Why do you use the term "scientific philosophy" instead of "philosophy of science"?

Traditionally, the philosophy of science is studied and taught by philosophers, not working scientists. I know hundreds of scientists, but few admit to having studied the philosophy of science. Although mistaken, some of them claim to have no philosophy at all. All of them recognize that science can advance only by interacting with the external world through observation and experiment. They seem to view philosophy as too mixed up with religion and thus irrelevant for their work.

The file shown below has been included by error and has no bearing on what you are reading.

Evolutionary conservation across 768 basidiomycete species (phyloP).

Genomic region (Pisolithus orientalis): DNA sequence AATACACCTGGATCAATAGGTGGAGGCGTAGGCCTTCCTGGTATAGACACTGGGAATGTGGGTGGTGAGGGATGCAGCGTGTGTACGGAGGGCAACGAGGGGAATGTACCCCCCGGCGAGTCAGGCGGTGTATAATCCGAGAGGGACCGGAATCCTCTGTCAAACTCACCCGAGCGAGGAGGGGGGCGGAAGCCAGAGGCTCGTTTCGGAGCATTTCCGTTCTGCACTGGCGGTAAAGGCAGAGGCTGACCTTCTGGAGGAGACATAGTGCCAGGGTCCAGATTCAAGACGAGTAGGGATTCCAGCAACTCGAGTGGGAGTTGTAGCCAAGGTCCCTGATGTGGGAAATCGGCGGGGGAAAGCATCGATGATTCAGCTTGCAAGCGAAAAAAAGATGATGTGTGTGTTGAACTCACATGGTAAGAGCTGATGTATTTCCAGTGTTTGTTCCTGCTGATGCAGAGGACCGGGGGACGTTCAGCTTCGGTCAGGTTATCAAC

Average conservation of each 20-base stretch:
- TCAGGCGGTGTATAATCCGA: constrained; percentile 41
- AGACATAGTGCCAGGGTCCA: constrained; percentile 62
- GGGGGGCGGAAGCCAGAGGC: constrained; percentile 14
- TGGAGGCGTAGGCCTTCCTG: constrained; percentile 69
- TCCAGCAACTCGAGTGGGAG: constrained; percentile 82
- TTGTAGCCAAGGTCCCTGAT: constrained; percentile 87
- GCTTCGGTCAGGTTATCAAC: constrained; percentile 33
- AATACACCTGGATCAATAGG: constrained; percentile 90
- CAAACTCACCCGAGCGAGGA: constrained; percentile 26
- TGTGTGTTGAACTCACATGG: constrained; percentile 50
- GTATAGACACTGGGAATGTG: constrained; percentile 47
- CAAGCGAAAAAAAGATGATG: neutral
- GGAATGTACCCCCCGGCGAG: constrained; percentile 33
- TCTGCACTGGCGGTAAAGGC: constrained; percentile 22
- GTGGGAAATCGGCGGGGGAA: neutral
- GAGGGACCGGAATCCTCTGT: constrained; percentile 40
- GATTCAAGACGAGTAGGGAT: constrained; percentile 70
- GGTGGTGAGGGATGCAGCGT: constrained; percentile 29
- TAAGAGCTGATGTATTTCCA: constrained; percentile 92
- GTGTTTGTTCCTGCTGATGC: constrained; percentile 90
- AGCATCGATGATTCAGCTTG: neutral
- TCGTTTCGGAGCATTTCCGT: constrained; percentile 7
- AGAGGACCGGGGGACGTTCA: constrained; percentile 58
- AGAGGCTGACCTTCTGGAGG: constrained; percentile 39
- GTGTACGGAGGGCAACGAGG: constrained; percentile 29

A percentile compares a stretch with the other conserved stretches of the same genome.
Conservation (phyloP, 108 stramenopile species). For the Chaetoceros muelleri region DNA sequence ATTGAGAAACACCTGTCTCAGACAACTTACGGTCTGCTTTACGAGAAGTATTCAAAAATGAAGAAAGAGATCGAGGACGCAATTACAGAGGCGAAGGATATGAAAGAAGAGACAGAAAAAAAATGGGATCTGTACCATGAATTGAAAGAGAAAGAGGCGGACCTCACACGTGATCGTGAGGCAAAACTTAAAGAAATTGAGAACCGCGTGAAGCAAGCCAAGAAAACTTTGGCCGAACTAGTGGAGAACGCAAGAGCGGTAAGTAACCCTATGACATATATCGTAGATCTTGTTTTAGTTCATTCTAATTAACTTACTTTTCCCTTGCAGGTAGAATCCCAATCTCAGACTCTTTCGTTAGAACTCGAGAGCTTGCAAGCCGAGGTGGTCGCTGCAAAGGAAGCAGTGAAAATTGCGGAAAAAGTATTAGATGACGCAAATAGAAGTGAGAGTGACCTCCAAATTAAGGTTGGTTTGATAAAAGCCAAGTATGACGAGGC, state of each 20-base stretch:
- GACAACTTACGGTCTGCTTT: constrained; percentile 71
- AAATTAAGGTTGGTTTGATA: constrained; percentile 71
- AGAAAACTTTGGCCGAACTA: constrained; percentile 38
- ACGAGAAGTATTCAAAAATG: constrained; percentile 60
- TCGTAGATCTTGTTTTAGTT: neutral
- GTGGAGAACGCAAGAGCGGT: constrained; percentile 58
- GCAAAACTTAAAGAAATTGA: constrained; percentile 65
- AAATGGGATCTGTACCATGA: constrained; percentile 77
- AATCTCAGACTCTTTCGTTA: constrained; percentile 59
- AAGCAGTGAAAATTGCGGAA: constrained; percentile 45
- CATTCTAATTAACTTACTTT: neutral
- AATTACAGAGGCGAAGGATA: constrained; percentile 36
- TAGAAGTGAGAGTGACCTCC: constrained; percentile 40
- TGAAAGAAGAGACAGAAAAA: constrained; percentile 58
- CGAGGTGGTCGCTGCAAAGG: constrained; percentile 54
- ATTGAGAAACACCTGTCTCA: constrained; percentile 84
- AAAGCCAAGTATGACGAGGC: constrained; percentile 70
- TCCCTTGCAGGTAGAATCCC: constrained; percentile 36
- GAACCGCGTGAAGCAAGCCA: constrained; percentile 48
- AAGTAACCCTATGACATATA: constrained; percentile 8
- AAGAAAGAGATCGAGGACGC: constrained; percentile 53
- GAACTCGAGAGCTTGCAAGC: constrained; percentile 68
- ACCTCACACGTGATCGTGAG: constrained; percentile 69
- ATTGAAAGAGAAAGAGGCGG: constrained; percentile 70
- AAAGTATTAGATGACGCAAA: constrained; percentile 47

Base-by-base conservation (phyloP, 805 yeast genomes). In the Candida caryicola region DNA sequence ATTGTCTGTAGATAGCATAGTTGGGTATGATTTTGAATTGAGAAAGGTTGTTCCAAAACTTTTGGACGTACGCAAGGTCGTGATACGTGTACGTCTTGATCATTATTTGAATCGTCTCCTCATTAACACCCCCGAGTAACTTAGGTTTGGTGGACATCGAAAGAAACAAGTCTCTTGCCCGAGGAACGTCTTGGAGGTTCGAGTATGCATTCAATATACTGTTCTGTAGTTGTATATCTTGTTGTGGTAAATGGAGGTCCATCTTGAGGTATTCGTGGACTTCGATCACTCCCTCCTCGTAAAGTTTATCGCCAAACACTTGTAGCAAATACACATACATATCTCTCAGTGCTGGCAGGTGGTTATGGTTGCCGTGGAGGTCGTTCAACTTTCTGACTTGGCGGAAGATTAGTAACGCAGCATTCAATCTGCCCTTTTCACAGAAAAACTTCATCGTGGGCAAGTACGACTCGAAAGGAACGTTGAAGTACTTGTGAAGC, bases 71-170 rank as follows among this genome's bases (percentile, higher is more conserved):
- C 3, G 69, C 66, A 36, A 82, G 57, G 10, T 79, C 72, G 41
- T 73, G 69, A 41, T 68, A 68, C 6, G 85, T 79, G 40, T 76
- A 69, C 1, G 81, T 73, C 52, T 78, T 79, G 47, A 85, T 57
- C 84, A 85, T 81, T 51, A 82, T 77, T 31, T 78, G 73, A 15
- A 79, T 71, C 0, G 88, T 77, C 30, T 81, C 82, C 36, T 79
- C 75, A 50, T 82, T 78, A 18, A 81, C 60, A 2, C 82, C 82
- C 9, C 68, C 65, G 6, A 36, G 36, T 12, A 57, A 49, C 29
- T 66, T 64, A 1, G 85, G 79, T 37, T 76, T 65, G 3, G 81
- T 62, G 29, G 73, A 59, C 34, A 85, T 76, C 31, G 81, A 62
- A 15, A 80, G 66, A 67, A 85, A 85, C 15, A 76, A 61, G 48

However, in view of the numerous silly so-called "scientific" hypotheses we suffer today (time as a dimension, banging universes, etc.), it is obvious that working scientists need to improve their theoretical foundations. Today's philosophy of science is a mishmash of conflicting presuppositions that have been of little help in cleaning up the theoretical mess left over from the 20th century. Perhaps by using the less popular term "scientific philosophy" we can at least put science first literally if not actually.

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